“I don’t fault anyone, I don’t fault anyone for what they did,” Thomas said. “But I went about it the right way. It was more about my family teaching me the right things. When I look at their numbers, I go, “Wow!” but I think if I hadn’t been hurt for 3 1/2 years, my numbers would have been right up there with them.”

Biggio seems to be on a clear course toward a plaque. Of the 26 other retired players who amassed 3,000 or more hits, only two are not in the Hall, and both suffer from extenuating circumstances, Palmeiro having failed a drug test and Pete Rose, the all-time leader with 4,256 hits, is banned from baseball because of gambling and is not eligible to be included on Hall of Fame ballots.

In a statement, Biggio said he was disappointed to not get in, tying Nellie Fox in 1985 and Pie Traynor in 1947 for the smallest margin of missing election in balloting history. But history is on his side. Traynor was elected in 1948. Fox was in his last year on the ballot when he fell two votes shy and was subsequently elected by the Veterans Committee in 1997.

“Congratulations to Greg Maddux, Tom Glavine and Frank Thomas,” Biggio said. “Obviously, I’m disappointed to come that close. I feel for my family, the organization and the fans. Hopefully, next year.”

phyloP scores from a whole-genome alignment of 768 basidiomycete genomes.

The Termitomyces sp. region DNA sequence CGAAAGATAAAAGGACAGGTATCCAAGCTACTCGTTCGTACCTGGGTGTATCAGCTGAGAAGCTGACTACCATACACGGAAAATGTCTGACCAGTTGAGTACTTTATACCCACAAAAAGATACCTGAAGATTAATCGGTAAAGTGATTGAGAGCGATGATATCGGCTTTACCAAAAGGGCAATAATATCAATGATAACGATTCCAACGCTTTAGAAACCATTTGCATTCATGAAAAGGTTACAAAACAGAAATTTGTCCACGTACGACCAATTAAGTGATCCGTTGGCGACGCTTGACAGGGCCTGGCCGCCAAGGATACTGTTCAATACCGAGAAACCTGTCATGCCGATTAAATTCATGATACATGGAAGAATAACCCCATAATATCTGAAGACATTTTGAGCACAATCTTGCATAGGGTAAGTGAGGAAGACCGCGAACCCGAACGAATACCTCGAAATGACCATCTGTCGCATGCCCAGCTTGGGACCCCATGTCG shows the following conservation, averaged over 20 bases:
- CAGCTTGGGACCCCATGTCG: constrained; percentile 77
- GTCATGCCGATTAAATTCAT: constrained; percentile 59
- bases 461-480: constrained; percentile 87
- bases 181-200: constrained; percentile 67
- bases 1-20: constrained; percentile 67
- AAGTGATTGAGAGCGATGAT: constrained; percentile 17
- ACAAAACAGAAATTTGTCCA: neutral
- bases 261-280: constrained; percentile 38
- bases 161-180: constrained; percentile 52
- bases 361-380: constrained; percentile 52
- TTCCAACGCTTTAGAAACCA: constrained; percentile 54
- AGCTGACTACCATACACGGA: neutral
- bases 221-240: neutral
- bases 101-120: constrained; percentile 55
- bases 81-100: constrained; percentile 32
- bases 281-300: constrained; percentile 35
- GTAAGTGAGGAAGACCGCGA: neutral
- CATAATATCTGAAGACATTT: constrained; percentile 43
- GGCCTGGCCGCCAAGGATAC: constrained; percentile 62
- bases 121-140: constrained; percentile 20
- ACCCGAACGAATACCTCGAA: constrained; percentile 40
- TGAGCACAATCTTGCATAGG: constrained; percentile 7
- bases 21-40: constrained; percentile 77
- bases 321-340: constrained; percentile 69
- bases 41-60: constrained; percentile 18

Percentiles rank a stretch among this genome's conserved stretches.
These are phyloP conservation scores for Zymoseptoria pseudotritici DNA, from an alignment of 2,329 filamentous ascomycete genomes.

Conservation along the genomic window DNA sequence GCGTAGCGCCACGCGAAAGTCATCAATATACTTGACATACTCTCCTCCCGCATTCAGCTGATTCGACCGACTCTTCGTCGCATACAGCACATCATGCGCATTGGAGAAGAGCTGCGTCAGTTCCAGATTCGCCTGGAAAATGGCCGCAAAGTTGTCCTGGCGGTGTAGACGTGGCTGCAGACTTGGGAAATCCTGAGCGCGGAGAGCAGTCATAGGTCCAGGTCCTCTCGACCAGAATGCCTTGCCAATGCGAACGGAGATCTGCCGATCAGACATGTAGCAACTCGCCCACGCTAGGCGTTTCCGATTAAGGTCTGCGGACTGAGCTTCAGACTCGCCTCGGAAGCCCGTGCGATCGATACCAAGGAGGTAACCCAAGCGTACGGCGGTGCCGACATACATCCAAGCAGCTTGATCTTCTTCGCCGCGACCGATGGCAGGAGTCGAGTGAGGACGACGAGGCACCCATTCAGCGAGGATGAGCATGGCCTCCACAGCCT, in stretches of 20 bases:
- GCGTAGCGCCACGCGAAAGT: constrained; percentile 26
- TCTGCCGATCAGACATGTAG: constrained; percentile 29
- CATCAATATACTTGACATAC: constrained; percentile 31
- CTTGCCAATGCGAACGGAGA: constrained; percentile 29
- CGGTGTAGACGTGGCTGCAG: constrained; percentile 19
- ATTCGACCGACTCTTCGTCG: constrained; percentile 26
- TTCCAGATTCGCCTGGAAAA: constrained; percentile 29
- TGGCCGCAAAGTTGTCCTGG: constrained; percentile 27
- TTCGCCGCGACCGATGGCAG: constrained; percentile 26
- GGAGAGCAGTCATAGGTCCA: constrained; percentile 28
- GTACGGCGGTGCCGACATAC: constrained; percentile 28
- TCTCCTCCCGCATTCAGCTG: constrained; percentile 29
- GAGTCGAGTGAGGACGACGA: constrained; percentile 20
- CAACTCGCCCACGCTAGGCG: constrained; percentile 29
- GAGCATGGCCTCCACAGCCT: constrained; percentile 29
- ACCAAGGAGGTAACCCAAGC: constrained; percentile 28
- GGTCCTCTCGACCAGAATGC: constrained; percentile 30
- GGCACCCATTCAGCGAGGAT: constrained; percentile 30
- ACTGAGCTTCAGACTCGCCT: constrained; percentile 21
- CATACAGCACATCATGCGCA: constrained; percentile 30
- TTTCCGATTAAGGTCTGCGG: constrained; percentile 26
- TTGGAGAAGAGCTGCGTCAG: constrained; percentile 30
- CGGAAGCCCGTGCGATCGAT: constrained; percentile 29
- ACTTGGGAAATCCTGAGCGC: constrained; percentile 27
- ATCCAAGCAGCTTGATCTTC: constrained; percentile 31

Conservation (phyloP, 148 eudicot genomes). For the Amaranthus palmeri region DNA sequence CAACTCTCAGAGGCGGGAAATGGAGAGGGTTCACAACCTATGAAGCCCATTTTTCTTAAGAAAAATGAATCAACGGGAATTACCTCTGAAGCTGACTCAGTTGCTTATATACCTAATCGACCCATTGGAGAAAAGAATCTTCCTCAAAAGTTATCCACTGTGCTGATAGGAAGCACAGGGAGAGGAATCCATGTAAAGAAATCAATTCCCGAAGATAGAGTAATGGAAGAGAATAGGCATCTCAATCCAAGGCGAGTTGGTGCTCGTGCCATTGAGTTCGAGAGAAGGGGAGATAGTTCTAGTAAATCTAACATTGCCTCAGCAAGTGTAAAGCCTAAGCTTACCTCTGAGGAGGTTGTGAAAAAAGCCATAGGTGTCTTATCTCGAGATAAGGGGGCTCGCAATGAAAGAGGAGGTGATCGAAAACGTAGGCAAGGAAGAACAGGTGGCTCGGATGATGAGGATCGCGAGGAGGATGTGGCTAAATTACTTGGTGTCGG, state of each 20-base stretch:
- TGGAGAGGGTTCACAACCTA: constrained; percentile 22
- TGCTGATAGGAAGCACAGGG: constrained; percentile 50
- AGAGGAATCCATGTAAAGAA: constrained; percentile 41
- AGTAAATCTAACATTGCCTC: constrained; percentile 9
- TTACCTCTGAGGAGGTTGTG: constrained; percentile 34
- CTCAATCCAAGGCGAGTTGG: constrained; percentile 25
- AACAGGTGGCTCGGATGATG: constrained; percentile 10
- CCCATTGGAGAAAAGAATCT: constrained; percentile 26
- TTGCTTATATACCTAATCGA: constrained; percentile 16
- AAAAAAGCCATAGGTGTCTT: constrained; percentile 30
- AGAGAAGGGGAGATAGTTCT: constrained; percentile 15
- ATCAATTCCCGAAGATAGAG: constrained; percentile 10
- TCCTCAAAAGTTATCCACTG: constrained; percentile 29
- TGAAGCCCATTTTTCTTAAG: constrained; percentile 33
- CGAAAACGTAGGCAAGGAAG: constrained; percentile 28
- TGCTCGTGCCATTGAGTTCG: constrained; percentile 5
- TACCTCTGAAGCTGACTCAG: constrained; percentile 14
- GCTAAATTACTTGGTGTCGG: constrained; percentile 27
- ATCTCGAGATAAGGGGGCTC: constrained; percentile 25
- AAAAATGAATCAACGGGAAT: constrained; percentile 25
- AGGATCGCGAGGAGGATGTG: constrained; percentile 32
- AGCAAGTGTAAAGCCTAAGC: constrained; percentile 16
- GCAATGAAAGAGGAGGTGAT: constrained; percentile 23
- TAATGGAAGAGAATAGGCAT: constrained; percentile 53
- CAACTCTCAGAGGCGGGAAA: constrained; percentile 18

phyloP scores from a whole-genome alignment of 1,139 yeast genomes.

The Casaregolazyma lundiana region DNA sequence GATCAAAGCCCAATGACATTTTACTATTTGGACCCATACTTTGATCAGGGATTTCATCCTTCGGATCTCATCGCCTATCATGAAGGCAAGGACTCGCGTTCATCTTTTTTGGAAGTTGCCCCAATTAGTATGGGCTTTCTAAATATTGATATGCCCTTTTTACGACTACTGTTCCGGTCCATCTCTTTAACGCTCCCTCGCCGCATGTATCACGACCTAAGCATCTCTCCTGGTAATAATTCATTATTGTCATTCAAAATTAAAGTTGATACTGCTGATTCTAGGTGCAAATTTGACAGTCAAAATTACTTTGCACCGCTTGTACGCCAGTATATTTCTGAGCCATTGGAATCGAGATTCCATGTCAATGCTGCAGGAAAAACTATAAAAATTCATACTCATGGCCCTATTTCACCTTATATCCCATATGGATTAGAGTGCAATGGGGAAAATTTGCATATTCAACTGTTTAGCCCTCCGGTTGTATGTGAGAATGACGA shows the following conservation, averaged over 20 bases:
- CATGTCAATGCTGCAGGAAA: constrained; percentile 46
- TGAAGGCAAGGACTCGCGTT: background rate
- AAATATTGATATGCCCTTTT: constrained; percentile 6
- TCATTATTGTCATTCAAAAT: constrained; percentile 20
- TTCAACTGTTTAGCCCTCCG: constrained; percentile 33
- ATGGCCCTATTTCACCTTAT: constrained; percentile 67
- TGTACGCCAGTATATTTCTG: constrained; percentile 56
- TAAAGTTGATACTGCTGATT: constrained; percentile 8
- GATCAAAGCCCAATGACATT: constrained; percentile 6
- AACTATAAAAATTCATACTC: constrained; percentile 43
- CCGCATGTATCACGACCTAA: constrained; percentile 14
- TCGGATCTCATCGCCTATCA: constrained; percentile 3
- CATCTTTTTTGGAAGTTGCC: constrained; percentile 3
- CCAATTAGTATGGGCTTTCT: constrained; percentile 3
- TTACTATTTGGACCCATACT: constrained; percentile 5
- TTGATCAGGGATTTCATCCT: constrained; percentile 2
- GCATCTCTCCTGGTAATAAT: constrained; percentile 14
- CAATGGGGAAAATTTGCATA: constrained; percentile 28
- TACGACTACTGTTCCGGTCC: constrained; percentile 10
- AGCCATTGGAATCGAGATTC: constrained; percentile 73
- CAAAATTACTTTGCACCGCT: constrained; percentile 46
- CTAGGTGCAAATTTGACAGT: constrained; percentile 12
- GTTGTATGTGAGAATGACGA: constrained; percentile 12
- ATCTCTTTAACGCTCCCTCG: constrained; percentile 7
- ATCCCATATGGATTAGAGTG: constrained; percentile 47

Biggio went from 68.2 percent in 2013 to 74.8 percent this year, right on the cusp.

“As surprised as I was last year that he didn’t get in, you almost feel heartbroken this year to be as close as he was,” Glavine said. “Craig was a tremendous competitor and had the respect of all of us who played against him. I think it’s just a matter of time before he’s in the Hall of Fame. I’m sure he’s disappointed today, having come so close, but I’m extremely confident that someday we’re going to watch him go through the same process.”

Glavine Maddux Thomas

Players & Picks For The ‘Greg Maddux Hall Of Fame Contest’

Players & Picks For The ‘Greg Maddux Hall Of Fame Contest’

Well friends, we are just a few hours away from the Baseball Hall of Fame announcing who has been elected to represent the Class of 2014.

And with that announcement, we will also have a winner for my contest.

Again, the player coming closest to the actual percentage of votes that Greg Maddux receives, without going over, will be the winner.

Here are the players:

Player Pick
irondequoit36 85.4
unclemoe 88.0
eric 91.0
BamattyP 91.7
gerad 92
pancuco 92.1
jared w 92.7
fuji 93.2
play at the plate 93.9
jeff p 94.2
scott o 94.6
scott 95.2
rich 95.3
spiegel 95.5
adam 95.8
john h 96.0
30-YOC** 96.1
q 96.4
ron 96.8
mgrlr 97.1
jeff 97.2
kelly 97.3
henry 97.6
defgav 97.8
matt w 98
nick 98.2
rob 98.3
ryan 98.6
jt 98.8
zebulon 98.8
charley8 99.2
wrigley regular 99.2
tom s 99.8
matt d 99.9
hackenbush 100.0

You’ll see that I put my name into the hat at 96.1%.  My vote does not count, but I could not resist playing – this was fun!

And here is one more look at the prize:

Maddux Contest

Good luck everyone.  And good luck to Greg Maddux, Tom Glavine, Frank Thomas, Craig Biggio, Mike Piazza, and the other possible electees.